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For more than a year, Russia has been floating the concept of a new European security treaty, which would seek to overhaul Euro-Atlantic security with a legally binding document. The Kremlin has been blunt in its assessment that existing organisations – NATO and the OSCE – are redundant and ineffective. On November 29, it finally unveiled a draft version of the strategy, ahead of an OSCE summit and the first meeting of the NATO-Russia Council since the war with Georgia in August 2008 (Kremlin,ru, November 29).

The reaction from the West has been cautious. NATO’s Secretary General Anders Fogh Rasmussen insisted that “NATO will remain our framework for Euro-Atlantic security” (Bloomberg, December 4). The OSCE summit was also rather uninterested. Although both Brussels and Washington have politely agreed to study the proposal, neither have any intention of seriously debating this with Moscow. The assumption is that the Russian strategy is designed to veto NATO’s expansion and supplant both the Alliance and the OSCE.

NATO’s concern is understandable, given the strategy’s first article: “Any security measures taken by a Party…including in the framework of any international organization, military alliance or coalition, shall be implemented with due regard to security interests of all other Parties.”

In other words, NATO offers of membership – which contains a clause that an attack on one member is considered an attack on another – must take into account Moscow concerns. More bluntly: don’t let Georgia or Ukraine into NATO. Subsequent articles of the Russian strategy make this clear.

Another article which has been flagged up by commentators is the statement that no party must allow its territory to be used for an attack or "any other actions significantly affecting (the) security of any other Party" (AFP, November 29). The ambiguous nature of the term ‘significant’ could leave the door open for Russia to block Washington from deploying Patriot missiles or other ballistic missile defence elements in eastern Europe. Or, indeed, for Russia to veto NATO expansion.

The list of proposed signatories is interesting. The strategy includes the usual formulation of all states ‘from Vancouver to Vladivostok’, thus making it not strictly a ‘European’ security strategy, as well as big organisations such as the EU, OSCE, and NATO. The draft also includes the Collective Security Treaty Organisation (CSTO), the Eurasian military bloc dominated by Russia (Eurasia Daily Monitor, December 4). The CSTO’s inclusion suggests that Moscow is trying to bring the bloc to the ‘big table’ of Euro-Atlantic organisations. This is in line with President Medvedev’s earlier attempts to bring the CSTO into line with NATO, despite the poor state of most post-Soviet militaries and continued disputes about the extent of the alliance’s mandate.

Moscow’s intentions with this treaty are obvious. NATO excludes Russia, and so cannot be considered an all-inclusive forum for European security. For Moscow NATO is a Cold War relic, created in opposition to the Soviet Union and still viewed as an attempt to contain Russian influence (even though exasperated NATO officials continue to insist that the Alliance’s priorities lie elsewhere, particularly in Afghanistan).

Although most reaction has been suspicious of the proposal, the Kremlin may actually have a point. It is odd that Euro-Atlantic security is primarily entrusted to an alliance which was founded to defend against Russia, and which Moscow continues to see as a threat. Meanwhile, the OSCE has signally failed in its mission of “bringing comprehensive and co-operative security” to the Euro-Atlantic area, as the Georgia war showed.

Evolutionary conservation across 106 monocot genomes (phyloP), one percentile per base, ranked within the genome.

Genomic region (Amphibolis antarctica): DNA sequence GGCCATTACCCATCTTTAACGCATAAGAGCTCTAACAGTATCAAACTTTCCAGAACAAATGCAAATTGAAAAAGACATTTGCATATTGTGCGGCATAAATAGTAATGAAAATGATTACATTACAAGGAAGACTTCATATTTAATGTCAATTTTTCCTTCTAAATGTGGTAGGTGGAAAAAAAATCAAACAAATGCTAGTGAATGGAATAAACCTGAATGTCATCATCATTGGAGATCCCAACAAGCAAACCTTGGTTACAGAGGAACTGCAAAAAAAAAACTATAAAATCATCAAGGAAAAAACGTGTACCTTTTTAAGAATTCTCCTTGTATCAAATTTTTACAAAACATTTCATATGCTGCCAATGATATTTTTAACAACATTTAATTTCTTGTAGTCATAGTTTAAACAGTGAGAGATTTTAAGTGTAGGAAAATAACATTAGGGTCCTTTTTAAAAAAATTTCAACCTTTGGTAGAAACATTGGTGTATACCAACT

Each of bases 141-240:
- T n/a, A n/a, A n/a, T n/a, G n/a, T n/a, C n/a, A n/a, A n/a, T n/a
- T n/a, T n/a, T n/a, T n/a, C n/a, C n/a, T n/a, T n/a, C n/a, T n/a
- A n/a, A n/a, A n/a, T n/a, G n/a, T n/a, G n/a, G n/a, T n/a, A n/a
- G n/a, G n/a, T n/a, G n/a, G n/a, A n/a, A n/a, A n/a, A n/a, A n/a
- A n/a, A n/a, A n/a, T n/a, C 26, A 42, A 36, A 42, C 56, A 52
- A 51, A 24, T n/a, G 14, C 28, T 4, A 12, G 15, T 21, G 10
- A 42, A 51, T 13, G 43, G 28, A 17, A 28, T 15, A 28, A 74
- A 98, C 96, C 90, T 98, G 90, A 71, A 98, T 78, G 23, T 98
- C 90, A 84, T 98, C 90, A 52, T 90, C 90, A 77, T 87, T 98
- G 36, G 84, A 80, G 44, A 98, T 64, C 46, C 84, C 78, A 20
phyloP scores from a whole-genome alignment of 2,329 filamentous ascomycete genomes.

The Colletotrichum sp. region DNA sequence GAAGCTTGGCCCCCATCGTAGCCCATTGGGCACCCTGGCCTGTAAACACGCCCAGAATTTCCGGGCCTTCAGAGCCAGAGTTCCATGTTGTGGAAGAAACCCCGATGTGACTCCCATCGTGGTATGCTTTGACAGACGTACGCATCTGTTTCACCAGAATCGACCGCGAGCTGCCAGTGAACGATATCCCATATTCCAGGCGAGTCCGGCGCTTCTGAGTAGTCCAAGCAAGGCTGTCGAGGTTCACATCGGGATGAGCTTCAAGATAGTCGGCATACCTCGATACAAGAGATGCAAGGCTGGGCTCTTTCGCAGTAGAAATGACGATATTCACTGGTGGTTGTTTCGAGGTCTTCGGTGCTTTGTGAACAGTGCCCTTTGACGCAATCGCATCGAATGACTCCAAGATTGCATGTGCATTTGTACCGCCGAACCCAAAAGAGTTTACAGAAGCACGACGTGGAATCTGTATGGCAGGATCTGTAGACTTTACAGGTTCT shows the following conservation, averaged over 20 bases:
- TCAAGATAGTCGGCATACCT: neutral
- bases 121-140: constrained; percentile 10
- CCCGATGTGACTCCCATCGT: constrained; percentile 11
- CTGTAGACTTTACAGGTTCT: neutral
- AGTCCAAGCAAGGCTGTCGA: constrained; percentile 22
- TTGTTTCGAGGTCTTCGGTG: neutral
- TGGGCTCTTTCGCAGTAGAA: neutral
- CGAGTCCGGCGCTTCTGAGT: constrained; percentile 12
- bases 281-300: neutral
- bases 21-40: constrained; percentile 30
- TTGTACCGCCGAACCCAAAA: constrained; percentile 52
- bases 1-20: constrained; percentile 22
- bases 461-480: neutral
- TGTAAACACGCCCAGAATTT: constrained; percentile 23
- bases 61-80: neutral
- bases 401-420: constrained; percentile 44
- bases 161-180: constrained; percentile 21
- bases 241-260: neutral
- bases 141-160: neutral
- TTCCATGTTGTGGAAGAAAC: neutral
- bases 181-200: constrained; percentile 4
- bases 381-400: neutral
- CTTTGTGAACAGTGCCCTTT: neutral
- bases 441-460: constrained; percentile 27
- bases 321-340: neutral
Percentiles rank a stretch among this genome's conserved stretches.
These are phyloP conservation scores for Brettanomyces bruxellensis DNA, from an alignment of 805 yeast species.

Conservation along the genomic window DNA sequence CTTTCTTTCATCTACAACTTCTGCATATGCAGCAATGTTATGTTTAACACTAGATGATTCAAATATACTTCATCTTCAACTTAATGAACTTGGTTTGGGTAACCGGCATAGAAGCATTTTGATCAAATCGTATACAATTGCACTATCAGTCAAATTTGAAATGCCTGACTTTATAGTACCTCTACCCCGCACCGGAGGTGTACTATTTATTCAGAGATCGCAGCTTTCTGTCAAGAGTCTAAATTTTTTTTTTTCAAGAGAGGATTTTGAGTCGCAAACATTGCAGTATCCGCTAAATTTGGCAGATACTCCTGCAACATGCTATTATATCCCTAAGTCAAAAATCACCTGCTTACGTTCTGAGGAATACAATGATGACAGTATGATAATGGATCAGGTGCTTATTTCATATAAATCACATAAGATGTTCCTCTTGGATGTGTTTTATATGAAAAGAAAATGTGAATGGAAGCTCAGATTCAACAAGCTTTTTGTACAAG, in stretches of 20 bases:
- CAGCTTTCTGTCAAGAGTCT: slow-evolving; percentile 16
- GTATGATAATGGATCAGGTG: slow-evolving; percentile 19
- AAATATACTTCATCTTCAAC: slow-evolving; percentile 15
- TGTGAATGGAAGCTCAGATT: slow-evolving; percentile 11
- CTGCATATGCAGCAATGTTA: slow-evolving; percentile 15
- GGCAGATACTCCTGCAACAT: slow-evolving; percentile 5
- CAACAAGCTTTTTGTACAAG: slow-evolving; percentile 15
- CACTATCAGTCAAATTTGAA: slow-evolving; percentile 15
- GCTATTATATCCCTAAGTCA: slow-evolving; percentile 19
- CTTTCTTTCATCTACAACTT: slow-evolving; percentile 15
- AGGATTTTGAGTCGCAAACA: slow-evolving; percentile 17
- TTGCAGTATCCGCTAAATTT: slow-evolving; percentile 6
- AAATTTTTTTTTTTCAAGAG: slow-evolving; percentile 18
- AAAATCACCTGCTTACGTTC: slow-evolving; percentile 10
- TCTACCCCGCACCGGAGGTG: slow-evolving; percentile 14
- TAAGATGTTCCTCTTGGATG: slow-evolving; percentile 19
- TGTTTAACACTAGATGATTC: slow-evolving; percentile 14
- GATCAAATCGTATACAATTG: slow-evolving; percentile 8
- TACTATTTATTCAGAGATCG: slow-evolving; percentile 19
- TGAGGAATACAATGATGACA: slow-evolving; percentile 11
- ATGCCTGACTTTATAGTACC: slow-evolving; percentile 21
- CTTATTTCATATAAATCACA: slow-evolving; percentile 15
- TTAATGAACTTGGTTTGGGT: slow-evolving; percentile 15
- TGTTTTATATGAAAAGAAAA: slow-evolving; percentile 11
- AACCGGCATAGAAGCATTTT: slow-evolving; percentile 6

Russia’s envoy to NATO Dmitry Rogozin made the point in a typically blunt fashion: "Shutting themselves into a little Western house, shuttering the windows, and believing they live in a state of security won't work…Trying to make decisions with such sectarian methods, without taking Russia's interests and opinions into account, won't work."

The OSCE and NATO both acknowledge the need to redraft the architecture of European security, and it seems counter-productive to attempt to do so without including Russia, no matter how unpalatable that may be to some. Moscow’s existence is a fact, and its cooperation is vital, not least in Afghanistan. Keen to demonstrate this, Mr Rogozin warned that Russian cooperation over transit of military supplies to Afghanistan could be jeopardised by a failure to discuss the European security treaty (RFE/RL, December 3).

None of this is to deny that Russia’s proposal is driven by self-interest, or that replacing NATO is desirable – it isn’t. However, Russia’s role in European security needs to be reassessed, as does the failure of both NATO and the OSCE to prevent the existence of conflicts. Europe and the US could rebuff the draft treaty by offering to open serious NATO membership consultations with Moscow, or by re-engineering the OSCE to be more effective in addressing regional security issues. This would put the Kremlin on the back foot and test how serious it is about overhauling Euro-Atlantic stability.

A suspicious attitude also clouds the fact that Russia is, at least, making the effort to work with Europe and the US on security issues. Approaching the subject through a legal avenue is better than threatening to point nuclear missiles at Poland or using gas supplies to blackmail the EU, as Russia has done over the last year or two.

We should acknowledge that, by even trying to start a discussion on the European security treaty, the Kremlin has begun moving back to a process of engagement and dialogue. Whatever the rights and wrongs of Moscow’s policies, this is essential.

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